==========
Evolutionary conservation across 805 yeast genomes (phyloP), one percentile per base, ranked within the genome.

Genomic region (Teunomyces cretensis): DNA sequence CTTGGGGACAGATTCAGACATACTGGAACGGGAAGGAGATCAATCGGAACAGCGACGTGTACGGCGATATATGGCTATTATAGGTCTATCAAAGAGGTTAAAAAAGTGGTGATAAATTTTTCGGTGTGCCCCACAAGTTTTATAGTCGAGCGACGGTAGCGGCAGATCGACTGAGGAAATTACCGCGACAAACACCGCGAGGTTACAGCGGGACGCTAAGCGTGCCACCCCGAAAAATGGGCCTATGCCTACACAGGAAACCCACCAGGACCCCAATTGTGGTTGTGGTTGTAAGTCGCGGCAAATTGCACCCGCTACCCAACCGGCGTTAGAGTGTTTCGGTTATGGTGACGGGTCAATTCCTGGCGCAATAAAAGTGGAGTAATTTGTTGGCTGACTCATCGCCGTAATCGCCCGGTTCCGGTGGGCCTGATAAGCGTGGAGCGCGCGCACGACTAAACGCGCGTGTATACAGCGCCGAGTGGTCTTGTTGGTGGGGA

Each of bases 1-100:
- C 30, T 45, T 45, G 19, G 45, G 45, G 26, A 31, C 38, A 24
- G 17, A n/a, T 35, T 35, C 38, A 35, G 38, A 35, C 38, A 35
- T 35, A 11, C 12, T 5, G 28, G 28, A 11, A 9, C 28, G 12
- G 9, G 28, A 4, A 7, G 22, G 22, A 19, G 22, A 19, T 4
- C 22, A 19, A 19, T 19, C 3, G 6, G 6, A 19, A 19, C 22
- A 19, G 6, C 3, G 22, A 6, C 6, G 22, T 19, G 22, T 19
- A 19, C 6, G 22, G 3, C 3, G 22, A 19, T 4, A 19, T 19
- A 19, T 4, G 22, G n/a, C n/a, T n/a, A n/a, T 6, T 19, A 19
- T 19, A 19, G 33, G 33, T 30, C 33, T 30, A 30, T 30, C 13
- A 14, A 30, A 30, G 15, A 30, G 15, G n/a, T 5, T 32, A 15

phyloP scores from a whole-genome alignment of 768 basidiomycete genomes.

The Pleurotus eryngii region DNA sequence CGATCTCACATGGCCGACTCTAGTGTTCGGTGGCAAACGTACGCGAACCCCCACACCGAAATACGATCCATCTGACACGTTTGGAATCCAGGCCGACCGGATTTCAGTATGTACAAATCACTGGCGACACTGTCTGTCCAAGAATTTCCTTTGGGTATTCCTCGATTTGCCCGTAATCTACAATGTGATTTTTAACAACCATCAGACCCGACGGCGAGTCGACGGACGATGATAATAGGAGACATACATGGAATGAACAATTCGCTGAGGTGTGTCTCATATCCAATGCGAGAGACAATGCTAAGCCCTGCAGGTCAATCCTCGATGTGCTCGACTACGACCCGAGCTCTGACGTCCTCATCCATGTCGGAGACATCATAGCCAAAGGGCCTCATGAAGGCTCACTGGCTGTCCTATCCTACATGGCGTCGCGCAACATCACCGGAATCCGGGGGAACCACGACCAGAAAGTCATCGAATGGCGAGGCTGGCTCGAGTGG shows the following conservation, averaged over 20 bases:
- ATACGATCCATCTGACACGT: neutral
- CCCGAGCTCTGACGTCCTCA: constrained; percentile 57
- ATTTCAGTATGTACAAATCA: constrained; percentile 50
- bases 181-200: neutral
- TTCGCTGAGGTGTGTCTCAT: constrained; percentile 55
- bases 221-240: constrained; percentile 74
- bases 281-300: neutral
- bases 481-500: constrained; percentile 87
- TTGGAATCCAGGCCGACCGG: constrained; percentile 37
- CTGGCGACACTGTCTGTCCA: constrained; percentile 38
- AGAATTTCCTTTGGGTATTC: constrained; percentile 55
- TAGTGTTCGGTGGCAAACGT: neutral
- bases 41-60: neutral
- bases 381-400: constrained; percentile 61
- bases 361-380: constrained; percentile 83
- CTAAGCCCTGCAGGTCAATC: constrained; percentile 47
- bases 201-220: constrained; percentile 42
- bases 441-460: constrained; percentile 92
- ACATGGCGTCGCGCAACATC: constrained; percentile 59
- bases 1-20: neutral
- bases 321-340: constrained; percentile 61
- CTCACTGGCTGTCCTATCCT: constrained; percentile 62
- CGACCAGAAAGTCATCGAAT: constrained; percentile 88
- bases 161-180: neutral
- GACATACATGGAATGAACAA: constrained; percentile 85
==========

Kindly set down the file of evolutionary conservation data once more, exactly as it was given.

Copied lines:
Evolutionary conservation across 805 yeast genomes (phyloP), one percentile per base, ranked within the genome.

Genomic region (Teunomyces cretensis): DNA sequence CTTGGGGACAGATTCAGACATACTGGAACGGGAAGGAGATCAATCGGAACAGCGACGTGTACGGCGATATATGGCTATTATAGGTCTATCAAAGAGGTTAAAAAAGTGGTGATAAATTTTTCGGTGTGCCCCACAAGTTTTATAGTCGAGCGACGGTAGCGGCAGATCGACTGAGGAAATTACCGCGACAAACACCGCGAGGTTACAGCGGGACGCTAAGCGTGCCACCCCGAAAAATGGGCCTATGCCTACACAGGAAACCCACCAGGACCCCAATTGTGGTTGTGGTTGTAAGTCGCGGCAAATTGCACCCGCTACCCAACCGGCGTTAGAGTGTTTCGGTTATGGTGACGGGTCAATTCCTGGCGCAATAAAAGTGGAGTAATTTGTTGGCTGACTCATCGCCGTAATCGCCCGGTTCCGGTGGGCCTGATAAGCGTGGAGCGCGCGCACGACTAAACGCGCGTGTATACAGCGCCGAGTGGTCTTGTTGGTGGGGA

Each of bases 1-100:
- C 30, T 45, T 45, G 19, G 45, G 45, G 26, A 31, C 38, A 24
- G 17, A n/a, T 35, T 35, C 38, A 35, G 38, A 35, C 38, A 35
- T 35, A 11, C 12, T 5, G 28, G 28, A 11, A 9, C 28, G 12
- G 9, G 28, A 4, A 7, G 22, G 22, A 19, G 22, A 19, T 4
- C 22, A 19, A 19, T 19, C 3, G 6, G 6, A 19, A 19, C 22
- A 19, G 6, C 3, G 22, A 6, C 6, G 22, T 19, G 22, T 19
- A 19, C 6, G 22, G 3, C 3, G 22, A 19, T 4, A 19, T 19
- A 19, T 4, G 22, G n/a, C n/a, T n/a, A n/a, T 6, T 19, A 19
- T 19, A 19, G 33, G 33, T 30, C 33, T 30, A 30, T 30, C 13
- A 14, A 30, A 30, G 15, A 30, G 15, G n/a, T 5, T 32, A 15

phyloP scores from a whole-genome alignment of 768 basidiomycete genomes.

The Pleurotus eryngii region DNA sequence CGATCTCACATGGCCGACTCTAGTGTTCGGTGGCAAACGTACGCGAACCCCCACACCGAAATACGATCCATCTGACACGTTTGGAATCCAGGCCGACCGGATTTCAGTATGTACAAATCACTGGCGACACTGTCTGTCCAAGAATTTCCTTTGGGTATTCCTCGATTTGCCCGTAATCTACAATGTGATTTTTAACAACCATCAGACCCGACGGCGAGTCGACGGACGATGATAATAGGAGACATACATGGAATGAACAATTCGCTGAGGTGTGTCTCATATCCAATGCGAGAGACAATGCTAAGCCCTGCAGGTCAATCCTCGATGTGCTCGACTACGACCCGAGCTCTGACGTCCTCATCCATGTCGGAGACATCATAGCCAAAGGGCCTCATGAAGGCTCACTGGCTGTCCTATCCTACATGGCGTCGCGCAACATCACCGGAATCCGGGGGAACCACGACCAGAAAGTCATCGAATGGCGAGGCTGGCTCGAGTGG shows the following conservation, averaged over 20 bases:
- ATACGATCCATCTGACACGT: neutral
- CCCGAGCTCTGACGTCCTCA: constrained; percentile 57
- ATTTCAGTATGTACAAATCA: constrained; percentile 50
- bases 181-200: neutral
- TTCGCTGAGGTGTGTCTCAT: constrained; percentile 55
- bases 221-240: constrained; percentile 74
- bases 281-300: neutral
- bases 481-500: constrained; percentile 87
- TTGGAATCCAGGCCGACCGG: constrained; percentile 37
- CTGGCGACACTGTCTGTCCA: constrained; percentile 38
- AGAATTTCCTTTGGGTATTC: constrained; percentile 55
- TAGTGTTCGGTGGCAAACGT: neutral
- bases 41-60: neutral
- bases 381-400: constrained; percentile 61
- bases 361-380: constrained; percentile 83
- CTAAGCCCTGCAGGTCAATC: constrained; percentile 47
- bases 201-220: constrained; percentile 42
- bases 441-460: constrained; percentile 92
- ACATGGCGTCGCGCAACATC: constrained; percentile 59
- bases 1-20: neutral
- bases 321-340: constrained; percentile 61
- CTCACTGGCTGTCCTATCCT: constrained; percentile 62
- CGACCAGAAAGTCATCGAAT: constrained; percentile 88
- bases 161-180: neutral
- GACATACATGGAATGAACAA: constrained; percentile 85